Haifa Ammonia Tank Not a 'Ticking Bomb' During War, Says National Security Council

The city's mayor calls this assessment 'sickening' and wants the tank moved to the less populated Negev region.

Haifa Chemical's ammonia storage tank in Haifa.
Tomer Noyberg

The National Security Council believes the Haifa ammonia tank would not present a major danger even after a direct hit during a war, the council's head told Haifa’s mayor in a letter.

For two years the government has sought to build an ammonia plant in the Negev to replace the one in Haifa.

Haifa Mayor Yona Yahav wrote to the council head, Brig. Gen. (res.) Jacob Nagel, after Haaretz reported two weeks ago that the NSC did not see any safety justification for moving the tank, which is run by the company Haifa Chemicals.

Nagel replied that a study “determined that the tank does not present a clear and immediate danger, and is certainly not a ticking bomb, even if it were to take a direct hit. Thus it is hard to understand why you say this shows scorn for Haifa’s residents and the area.”

Nagel, however, said the council did not object to moving the tank to the Negev in the south.

Yahav called “sickening” the statement that there was no safety justification, saying that experts from the army and Israel’s premier technology institute agreed with him.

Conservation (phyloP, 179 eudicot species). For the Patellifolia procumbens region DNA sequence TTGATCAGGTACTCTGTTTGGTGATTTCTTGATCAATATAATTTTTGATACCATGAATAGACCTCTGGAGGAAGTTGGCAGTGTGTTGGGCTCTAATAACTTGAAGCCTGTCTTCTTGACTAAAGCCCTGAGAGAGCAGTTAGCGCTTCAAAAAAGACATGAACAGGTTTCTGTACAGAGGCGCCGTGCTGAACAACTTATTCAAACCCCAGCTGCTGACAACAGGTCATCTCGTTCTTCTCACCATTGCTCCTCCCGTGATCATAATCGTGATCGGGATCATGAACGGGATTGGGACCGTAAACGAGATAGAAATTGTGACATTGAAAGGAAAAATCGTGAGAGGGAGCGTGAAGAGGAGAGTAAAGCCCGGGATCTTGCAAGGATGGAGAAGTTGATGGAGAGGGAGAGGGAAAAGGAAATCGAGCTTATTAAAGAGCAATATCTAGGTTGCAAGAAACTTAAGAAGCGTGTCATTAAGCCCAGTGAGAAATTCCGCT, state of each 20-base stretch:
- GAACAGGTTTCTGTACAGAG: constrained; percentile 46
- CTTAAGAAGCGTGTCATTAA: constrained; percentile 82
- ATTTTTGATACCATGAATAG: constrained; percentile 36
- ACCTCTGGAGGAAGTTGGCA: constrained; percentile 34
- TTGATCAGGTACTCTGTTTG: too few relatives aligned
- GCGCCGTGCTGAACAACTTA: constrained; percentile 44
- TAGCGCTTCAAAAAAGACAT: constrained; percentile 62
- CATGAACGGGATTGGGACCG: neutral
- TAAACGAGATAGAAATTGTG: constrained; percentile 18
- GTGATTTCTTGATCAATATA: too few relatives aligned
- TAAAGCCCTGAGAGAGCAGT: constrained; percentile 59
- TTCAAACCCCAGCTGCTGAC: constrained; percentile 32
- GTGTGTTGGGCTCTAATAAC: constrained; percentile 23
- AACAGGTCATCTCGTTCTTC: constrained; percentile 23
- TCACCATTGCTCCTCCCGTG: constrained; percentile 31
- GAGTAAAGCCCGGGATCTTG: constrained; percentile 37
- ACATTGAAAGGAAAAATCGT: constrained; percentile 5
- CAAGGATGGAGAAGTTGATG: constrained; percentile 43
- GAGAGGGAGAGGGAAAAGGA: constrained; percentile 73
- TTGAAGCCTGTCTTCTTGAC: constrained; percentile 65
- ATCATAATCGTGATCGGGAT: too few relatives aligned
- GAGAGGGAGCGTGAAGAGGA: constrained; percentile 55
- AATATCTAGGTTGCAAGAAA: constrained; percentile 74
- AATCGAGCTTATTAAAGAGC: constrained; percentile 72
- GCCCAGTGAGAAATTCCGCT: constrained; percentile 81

“This statement is highly irresponsible, especially as it comes from people considered the very top of Israel’s security elite,” he wrote. “What more is needed to make clear to these distinguished and important gentlemen that the ammonia tank presents ‘a clear and immediate danger’ based on the view of all the experts from the army to the Technion?”

Yahav said he considered the council’s standpoint, “akin to throwing sand in the eyes of a million people who live near the ammonia tank and see it as a ticking bomb.”

Nagel replied that the discussion on the tank had been going on for years and each party had its own views on the risk. He noted that the council’s study considered variables including the tank’s structure and operation during emergencies, including a potential hit by a projectile during a war.

Yahav added that the municipality would continue to rely on other agencies, including the Environmental Protection Ministry, whose professionals “understand the dangers.”

Environmental Protection Minister Avi Gabbay has said the government’s promises to Haifa residents must be kept, so the ammonia tank’s operations must be halted.

The tank can store thousands of tons of ammonia, a toxic substance that is often used in fertilizers. Haifa Chemicals is currently in a legal battle with the municipality, which has declined to issue the company a building permit.